Market Share Starts to Mean Something

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It was one of those one-liners that make you put the paper down and say, "Hmmm. How could that be?"

The last sentence in a consumer-electronics trade magazine article about Thomson Consumer Electronics (the RCA folks) said simply, "Thomson has become the nation's leading supplier of digital-cable modems."

Not on any list that I've ever seen!

At the risk of being a journalistic snitch (and particularly awkward, as that article appeared in another magazine put out by the smart and friendly folks here at Cahners Business Information), I checked the usual sources. Thomson isn't on any of the best-seller lists for cable modems.

According to Dataquest (part of the renowned GartnerGroup), Thomson held a scant 5.6 percent market share during the first half of this year. Motorola Corp. still dominates the cable-modem world, with a 40 percent worldwide share of the installed base; its cable modems are still selling briskly, although its latest quarterly market share is down to about 37 percent.

On Dataquest's cable-modem market-leader list, first comes Terayon Communications Systems Inc. (with 14 percent of U.S. sales in the most recent quarterly report), then 3Com Corp. (13 percent), Com21 Inc. (9 percent) and Toshiba America Consumer Products (7.5 percent) as the only other sizeable producers.

Patti Reali, who runs the Dataquest numbers, pointed out that Thomson's reach is limited because its cable modems are sold almost entirely in North America, while most of its competitors sell throughout the world. Reali added that the past few months have seen the "very strong emergence of the Asian original-equipment manufacturers (OEMs), which took almost 23 percent of total worldwide market share."

The Gartner Dataquest study also identified a growing cadre of manufacturers who collectively accounted for about 23 percent of the total cable customer-premises equipment shipments during the second quarter of 2000. Reali lists Xrosstech, Askey Computer Corp., E-Tech, Turbocomm, Samsung Corp., Castlenet, GVC Corp. and Joohong as those new suppliers concentrating on simple functionality, high volume and low costs.

That sounds like a good formula for a consumer device-even if the brand name is unfamiliar (which is not an issue since, at present, cable modems aren't in the retail-distribution chain).

And what did Thomson's spin doctor, who was cited anonymously throughout the initial story, have to say about being the "leading supplier" of cable modems?

He modestly observed that he'd like to see "some more adjectives.like 'DOCSIS [Data Over Cable Service Interface Specification]-certified digital-cable modems.'"

To which we wondered, "Which DOCSIS?" And in any case, DOCSIS accounted for only 68 percent of worldwide cable-modem shipments of about 2 million units sold during the second quarter, according to Gartner Dataquest.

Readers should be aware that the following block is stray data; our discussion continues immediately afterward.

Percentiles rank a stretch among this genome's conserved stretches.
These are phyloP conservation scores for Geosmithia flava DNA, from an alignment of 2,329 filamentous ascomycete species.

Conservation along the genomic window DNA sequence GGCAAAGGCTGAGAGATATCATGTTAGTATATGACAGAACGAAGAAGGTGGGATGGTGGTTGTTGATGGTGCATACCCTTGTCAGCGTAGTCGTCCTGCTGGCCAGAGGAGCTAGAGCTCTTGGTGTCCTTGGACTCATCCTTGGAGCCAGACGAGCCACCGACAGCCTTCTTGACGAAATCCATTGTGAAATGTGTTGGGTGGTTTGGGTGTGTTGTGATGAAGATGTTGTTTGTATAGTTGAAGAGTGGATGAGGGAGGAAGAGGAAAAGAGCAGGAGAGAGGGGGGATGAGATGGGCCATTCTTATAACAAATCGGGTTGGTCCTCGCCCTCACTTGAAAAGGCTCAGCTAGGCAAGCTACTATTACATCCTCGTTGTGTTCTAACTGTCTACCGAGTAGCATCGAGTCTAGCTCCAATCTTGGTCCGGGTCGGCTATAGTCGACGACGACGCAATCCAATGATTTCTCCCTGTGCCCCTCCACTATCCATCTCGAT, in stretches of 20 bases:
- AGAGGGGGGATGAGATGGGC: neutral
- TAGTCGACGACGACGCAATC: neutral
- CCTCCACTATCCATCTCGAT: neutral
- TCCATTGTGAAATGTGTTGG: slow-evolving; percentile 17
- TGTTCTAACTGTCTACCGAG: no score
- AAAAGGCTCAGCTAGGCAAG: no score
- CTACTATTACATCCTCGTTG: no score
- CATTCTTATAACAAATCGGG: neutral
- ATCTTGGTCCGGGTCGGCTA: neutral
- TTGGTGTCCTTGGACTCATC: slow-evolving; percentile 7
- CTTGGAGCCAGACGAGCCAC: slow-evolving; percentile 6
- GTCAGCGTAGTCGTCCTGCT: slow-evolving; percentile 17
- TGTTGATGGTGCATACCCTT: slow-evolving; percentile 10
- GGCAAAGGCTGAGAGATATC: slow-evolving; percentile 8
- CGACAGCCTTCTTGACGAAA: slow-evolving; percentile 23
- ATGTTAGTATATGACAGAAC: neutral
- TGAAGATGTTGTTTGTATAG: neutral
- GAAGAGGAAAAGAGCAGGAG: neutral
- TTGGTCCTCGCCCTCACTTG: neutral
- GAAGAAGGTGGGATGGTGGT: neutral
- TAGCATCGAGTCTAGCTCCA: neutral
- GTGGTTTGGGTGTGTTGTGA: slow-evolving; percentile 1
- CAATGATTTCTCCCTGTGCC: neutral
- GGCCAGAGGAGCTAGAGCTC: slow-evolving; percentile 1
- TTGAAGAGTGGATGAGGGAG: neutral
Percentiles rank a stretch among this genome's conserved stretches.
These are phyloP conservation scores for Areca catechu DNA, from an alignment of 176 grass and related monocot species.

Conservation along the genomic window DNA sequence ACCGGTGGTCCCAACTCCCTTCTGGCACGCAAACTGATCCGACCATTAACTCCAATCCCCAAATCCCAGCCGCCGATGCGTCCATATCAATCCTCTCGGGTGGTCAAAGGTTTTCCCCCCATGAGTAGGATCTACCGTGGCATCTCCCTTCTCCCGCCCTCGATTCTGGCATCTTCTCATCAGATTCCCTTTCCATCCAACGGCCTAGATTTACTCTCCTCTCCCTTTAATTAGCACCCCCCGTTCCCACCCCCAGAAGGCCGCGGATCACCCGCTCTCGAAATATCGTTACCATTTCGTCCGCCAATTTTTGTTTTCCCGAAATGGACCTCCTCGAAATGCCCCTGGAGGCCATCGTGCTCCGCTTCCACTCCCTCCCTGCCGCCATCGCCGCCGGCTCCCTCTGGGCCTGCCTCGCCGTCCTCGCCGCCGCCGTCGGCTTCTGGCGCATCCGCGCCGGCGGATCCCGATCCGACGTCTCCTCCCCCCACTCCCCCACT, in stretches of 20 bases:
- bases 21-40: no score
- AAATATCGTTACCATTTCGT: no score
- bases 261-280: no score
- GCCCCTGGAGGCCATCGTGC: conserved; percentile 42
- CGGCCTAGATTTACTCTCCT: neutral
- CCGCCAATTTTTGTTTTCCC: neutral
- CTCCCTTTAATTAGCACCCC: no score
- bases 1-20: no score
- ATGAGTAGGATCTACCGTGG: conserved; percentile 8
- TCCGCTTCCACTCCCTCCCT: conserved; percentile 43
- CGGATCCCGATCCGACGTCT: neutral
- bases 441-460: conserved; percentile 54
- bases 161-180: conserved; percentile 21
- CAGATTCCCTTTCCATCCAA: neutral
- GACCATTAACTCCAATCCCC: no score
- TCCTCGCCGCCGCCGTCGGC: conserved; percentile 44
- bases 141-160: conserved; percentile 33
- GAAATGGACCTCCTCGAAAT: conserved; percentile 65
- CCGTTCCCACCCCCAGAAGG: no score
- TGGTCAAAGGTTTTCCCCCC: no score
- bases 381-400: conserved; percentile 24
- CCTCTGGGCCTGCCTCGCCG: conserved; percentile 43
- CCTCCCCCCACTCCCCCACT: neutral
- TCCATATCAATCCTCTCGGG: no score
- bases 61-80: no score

To be sure, Thomson is also trying to establish a base in other consumer-data products, such as receivers for the Geocast data-broadcasting service, along with satellite data devices to accompany RCA's strong direct-broadcast satellite presence.

But this is not a tattletale about an editorial slip-up-or even a truth squad screed about accuracy in statistics. Rather, the cable-modem figures serve as another reminder of the industry's reliance on a handful of suppliers, and the process by which that status could change overnight if newcomers-the Asian suppliers-crack the market.

This onslaught comes during the periodic debate over whether cable modems or digital subscriber line services will dominate the residential high-speed market. The latest study by Allied Business Intelligence predicts comparable growth for both categories by 2005.

According to this research report, 14 million American homes will use cable modems within the next five years-and, possibly, a comparable number will be linked via DSL.

Although the scale of growth resembles the findings in numerous other forecasts, it still glosses over many questions about what it will take to run all those lines and equip all those desktops. That's why I enjoyed a dissenting word from a curmudgeon after my own heart.

Randy Fuller, marketing vice president at Emperative Inc.-a Waltham, Mass., firm that sells software to DSL and cable (as well as wireless data and optical providers)-opined, "Neither of these broadband access methods will grow to tens of millions of subscribers" in next five years. Fuller thinks provisioning cable and DSL service is too complex for either to reach mass-market acceptance.

Meanwhile, to capture market share, cable-modem vendors are starting stunt promotions. For example, Com21 just launched a sales incentive program to help MSO demonstrate broadband connectivity. For the rest of the year, any Com21 cable-modem buyer can download their choice of five Mattel Interactive titles for free, directly to their PC.

Such gimmicks may sway market share, but the industry still faces fundamental issues-such as retail sales, installation and price/value offers that are still questionable. Even as DOCSIS becomes more stable, engineers are privately asking if networks can support the digital-modulation schemes needed for viable commercial services.

Privately, they acknowledge, the answer is "no."


I-Way Patrol Columnist Gary Arlen rarely fact-checks his own coverage, screeds not excepted.

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